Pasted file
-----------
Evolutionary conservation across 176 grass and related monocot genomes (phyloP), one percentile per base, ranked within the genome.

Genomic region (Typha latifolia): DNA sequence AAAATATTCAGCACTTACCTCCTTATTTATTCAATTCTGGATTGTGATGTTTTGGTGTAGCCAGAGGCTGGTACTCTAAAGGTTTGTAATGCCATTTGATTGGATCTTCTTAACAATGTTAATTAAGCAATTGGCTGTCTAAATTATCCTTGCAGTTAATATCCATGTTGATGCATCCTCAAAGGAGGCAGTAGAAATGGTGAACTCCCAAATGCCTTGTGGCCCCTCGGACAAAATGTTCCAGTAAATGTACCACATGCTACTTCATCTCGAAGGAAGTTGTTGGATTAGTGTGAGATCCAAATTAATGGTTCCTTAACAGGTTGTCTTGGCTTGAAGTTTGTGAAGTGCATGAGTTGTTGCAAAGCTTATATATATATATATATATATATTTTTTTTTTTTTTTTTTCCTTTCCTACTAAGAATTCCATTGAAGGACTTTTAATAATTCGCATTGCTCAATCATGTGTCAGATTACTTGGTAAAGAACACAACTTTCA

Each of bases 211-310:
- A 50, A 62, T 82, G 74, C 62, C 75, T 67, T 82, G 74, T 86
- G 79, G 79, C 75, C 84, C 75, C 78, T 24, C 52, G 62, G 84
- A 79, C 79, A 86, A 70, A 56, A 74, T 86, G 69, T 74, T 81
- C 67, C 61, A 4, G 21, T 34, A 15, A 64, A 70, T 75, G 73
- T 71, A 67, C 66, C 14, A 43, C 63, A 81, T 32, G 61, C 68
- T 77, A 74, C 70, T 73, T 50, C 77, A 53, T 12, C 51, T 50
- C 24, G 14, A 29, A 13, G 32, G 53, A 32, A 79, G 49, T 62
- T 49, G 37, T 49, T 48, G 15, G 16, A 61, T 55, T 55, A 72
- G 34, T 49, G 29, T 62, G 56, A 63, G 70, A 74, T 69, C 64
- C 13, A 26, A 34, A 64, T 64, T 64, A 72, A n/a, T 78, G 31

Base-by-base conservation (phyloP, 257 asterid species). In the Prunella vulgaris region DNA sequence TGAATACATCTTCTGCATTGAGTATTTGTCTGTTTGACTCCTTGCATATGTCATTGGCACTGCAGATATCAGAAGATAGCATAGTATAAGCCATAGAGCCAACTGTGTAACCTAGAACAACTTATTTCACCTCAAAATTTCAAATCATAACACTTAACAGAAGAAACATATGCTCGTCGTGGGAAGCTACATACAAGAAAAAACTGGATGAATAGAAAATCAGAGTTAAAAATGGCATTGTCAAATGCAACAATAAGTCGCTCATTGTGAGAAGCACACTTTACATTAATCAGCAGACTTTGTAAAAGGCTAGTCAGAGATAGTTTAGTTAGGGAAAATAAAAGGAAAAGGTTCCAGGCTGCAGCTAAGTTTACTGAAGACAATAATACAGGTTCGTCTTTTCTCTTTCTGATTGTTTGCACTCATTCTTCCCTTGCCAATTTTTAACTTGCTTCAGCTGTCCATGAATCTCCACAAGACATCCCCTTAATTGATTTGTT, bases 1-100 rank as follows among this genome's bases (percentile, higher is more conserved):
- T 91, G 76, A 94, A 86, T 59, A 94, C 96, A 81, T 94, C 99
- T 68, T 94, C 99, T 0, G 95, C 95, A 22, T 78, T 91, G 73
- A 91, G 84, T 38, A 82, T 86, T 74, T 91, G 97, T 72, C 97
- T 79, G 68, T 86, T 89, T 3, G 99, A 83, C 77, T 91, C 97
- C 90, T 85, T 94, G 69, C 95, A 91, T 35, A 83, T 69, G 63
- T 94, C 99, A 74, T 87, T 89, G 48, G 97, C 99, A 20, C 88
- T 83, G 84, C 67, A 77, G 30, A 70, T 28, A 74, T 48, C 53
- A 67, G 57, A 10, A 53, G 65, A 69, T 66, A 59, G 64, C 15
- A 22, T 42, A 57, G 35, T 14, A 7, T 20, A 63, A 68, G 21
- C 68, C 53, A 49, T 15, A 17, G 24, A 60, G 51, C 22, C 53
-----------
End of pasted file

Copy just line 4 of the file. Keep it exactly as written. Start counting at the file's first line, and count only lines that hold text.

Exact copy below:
- A 50, A 62, T 82, G 74, C 62, C 75, T 67, T 82, G 74, T 86